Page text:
Debt crises in a monetary union: the case of Indiana

As Europeans we tend to think of America as new, young, and modern, whereas in Europe everything is old and traditional. At least that’s what I thought, until I noticed this while driving around in the American Midwest:


The license plate celebrates the 200th birthday of the State of Indiana in 2016. 200 years! This means, in a sense, Indiana is older than many of the states of the European Union. In 1816, Germany was still a patchwork of small territories, loosely connected through the German Confederation – of which Austria was a part. Italy was merely a geographical description – the process of Italian unification had not even begun. Greece was just a province of the Ottoman empire. Belgium, until 1815 known as „Austrian Netherlands“, was part of the United Kingdom of the Netherlands. France did exist as a nation then, however, while the people of Indiana lived for 200 years under the same political system and only once made marginal changes to their constitution (more about this below!), the French during the same time went from the post-Napoleonic Bourbon monarchy to the Second Republic to the Second Empire, then back to the Third Republic, then to totalitarian rule under the Nazis, and finally back to Fourth and now the Fifth Republic. As far as I am aware, there is no European country which has had the same constitution for the past 200 years without interruptions or major changes – the single exception I can think of is the United Kingdom which always had the same constitution: none.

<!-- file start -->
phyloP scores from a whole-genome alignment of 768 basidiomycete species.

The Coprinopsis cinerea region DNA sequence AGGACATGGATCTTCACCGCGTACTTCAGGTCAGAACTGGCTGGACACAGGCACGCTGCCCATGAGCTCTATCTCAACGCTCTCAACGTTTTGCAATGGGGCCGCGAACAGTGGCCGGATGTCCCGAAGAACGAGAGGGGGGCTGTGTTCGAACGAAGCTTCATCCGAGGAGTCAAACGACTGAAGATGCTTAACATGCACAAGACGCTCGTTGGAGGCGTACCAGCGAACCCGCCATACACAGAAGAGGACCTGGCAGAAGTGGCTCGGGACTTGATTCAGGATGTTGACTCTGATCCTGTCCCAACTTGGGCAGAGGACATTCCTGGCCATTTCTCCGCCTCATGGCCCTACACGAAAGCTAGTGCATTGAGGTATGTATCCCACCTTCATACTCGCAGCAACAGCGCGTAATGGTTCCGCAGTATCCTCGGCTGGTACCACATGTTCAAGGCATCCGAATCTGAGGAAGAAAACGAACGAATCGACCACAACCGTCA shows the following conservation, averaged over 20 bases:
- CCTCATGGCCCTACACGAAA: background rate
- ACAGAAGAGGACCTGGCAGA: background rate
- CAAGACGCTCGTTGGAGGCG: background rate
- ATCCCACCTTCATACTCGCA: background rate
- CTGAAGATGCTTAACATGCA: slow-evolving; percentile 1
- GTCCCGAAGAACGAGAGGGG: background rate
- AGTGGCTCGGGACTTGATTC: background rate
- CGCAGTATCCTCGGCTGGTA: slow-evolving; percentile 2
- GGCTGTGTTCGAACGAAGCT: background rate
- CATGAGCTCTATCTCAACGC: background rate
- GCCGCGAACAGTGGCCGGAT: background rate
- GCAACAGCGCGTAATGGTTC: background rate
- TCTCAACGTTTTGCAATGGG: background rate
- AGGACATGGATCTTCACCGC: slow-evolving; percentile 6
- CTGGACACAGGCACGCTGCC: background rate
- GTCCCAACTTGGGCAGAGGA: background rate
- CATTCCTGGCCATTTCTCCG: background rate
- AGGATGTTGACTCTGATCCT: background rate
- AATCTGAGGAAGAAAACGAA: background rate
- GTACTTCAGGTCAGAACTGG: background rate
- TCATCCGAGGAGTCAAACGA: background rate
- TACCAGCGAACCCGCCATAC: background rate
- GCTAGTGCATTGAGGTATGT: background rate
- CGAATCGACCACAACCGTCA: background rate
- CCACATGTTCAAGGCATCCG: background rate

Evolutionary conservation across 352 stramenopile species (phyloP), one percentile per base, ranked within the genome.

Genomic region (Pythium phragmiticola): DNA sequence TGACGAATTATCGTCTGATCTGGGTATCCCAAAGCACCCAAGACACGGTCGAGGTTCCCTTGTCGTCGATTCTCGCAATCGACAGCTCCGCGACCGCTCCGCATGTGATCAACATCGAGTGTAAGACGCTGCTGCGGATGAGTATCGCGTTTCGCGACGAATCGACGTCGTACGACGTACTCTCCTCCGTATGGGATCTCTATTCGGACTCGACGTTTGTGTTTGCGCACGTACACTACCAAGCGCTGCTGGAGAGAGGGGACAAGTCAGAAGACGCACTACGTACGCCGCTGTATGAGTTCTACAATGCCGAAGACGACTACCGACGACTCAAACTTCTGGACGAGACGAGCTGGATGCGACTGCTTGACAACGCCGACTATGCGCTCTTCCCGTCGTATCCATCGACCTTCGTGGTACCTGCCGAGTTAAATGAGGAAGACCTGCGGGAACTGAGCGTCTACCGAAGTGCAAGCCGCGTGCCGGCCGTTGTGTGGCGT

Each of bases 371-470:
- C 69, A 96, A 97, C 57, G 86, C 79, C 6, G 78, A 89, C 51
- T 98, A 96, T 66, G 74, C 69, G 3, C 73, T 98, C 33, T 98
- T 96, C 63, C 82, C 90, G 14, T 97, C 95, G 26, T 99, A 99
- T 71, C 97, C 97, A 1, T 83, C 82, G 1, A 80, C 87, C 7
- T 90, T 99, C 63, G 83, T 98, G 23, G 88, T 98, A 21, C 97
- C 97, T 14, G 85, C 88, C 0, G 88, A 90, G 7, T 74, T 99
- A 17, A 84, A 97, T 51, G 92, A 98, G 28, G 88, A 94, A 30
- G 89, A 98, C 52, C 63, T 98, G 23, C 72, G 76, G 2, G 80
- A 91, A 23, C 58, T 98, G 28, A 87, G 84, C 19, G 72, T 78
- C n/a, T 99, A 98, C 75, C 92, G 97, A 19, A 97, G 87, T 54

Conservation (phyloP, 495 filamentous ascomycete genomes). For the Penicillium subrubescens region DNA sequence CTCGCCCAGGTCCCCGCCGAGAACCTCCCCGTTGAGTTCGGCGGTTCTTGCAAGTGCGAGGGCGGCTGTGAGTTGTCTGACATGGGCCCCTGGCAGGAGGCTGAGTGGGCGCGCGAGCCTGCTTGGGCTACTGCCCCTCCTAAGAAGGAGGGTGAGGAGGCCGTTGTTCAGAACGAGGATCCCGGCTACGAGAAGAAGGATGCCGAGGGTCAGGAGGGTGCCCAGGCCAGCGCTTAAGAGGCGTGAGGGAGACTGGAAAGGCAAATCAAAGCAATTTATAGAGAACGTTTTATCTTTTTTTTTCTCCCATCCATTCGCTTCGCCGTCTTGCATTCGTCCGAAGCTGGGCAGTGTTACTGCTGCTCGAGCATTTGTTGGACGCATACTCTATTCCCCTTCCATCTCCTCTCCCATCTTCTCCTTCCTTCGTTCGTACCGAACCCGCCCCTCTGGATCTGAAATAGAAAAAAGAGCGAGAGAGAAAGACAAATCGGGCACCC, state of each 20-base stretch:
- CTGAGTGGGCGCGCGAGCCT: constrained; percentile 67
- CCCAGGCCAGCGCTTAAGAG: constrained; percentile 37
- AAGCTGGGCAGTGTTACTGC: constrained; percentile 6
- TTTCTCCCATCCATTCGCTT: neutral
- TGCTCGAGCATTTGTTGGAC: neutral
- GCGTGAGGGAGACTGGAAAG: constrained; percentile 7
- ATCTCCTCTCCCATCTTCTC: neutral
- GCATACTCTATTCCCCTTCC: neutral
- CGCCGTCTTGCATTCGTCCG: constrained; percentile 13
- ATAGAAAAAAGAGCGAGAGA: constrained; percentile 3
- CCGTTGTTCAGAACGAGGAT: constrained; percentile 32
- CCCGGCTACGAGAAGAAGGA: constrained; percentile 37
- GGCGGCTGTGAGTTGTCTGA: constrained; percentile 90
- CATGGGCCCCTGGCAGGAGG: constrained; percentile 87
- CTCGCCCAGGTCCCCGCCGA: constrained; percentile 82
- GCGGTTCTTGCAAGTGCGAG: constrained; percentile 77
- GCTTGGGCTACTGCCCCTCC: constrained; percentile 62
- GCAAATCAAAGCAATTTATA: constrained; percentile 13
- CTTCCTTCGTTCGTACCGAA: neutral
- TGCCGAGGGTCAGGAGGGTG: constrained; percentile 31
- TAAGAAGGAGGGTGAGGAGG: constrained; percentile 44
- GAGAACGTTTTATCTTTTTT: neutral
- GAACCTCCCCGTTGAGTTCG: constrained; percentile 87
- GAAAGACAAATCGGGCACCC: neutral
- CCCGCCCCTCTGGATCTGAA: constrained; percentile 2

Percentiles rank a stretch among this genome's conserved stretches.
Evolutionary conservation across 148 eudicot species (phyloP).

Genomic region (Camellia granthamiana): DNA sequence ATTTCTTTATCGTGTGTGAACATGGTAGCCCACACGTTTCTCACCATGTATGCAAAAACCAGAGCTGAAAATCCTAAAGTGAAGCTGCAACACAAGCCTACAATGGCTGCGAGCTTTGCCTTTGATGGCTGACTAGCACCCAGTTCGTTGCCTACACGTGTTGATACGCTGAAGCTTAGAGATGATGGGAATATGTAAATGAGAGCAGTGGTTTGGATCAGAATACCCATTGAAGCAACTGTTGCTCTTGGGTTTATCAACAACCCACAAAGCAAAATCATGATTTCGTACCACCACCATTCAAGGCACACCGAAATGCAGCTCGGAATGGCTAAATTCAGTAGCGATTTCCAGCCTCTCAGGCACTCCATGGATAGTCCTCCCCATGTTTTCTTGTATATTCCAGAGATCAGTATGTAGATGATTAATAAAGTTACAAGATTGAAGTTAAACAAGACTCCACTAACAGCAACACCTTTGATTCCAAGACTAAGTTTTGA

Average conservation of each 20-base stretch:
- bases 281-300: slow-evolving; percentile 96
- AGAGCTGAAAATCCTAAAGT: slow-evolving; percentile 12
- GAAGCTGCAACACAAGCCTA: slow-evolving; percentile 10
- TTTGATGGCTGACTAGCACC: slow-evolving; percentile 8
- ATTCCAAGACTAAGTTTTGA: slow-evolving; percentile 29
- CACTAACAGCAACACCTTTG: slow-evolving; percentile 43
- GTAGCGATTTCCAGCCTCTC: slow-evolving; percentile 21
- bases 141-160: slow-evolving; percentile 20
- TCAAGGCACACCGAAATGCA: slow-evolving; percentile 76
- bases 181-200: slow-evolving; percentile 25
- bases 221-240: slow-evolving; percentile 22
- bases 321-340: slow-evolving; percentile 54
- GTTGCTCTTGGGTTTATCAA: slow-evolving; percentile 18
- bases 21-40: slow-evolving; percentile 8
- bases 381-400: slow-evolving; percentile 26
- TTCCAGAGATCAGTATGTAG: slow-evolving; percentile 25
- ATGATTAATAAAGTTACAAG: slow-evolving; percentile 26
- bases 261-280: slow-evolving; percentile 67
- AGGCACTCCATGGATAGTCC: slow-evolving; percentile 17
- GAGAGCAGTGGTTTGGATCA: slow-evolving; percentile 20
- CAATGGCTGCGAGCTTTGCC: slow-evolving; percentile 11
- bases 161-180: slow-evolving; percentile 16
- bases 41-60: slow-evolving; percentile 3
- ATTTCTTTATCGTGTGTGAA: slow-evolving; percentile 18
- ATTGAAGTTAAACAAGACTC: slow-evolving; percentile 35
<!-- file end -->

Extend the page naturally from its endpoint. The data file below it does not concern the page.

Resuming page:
There is another striking fact about the history of Indiana. Indiana has been in a monetary union with the rest of the United States for as long as it existed. And during its early history, it has had its own debt crisis which bears a striking resemblance to the recent history of the much younger European monetary union.

When Indiana became a State in 1816, it was mostly a wilderness at the margin of civilization. The only major road in the country was the Buffalo Trace – literally a trace created by migrating bison herds. Population was only 65,000 initially, but growing fast. The government of the young state decided to take the country’s infrastructure into the 19th century. And 19th century infrastructure, they figured, was going to be canals. So, they launched a giant public investment program, called the Mammoth Internal Improvement Act, spending 10 million dollars (equivalent to 260 million current dollars, roughly 100% of GDP at the time) on canals and toll roads. The heart of the project was the Wabash & Erie Canal connecting the Great Lakes with the Ohio River. „Crossroads of America“  was the official state motto of Indiana.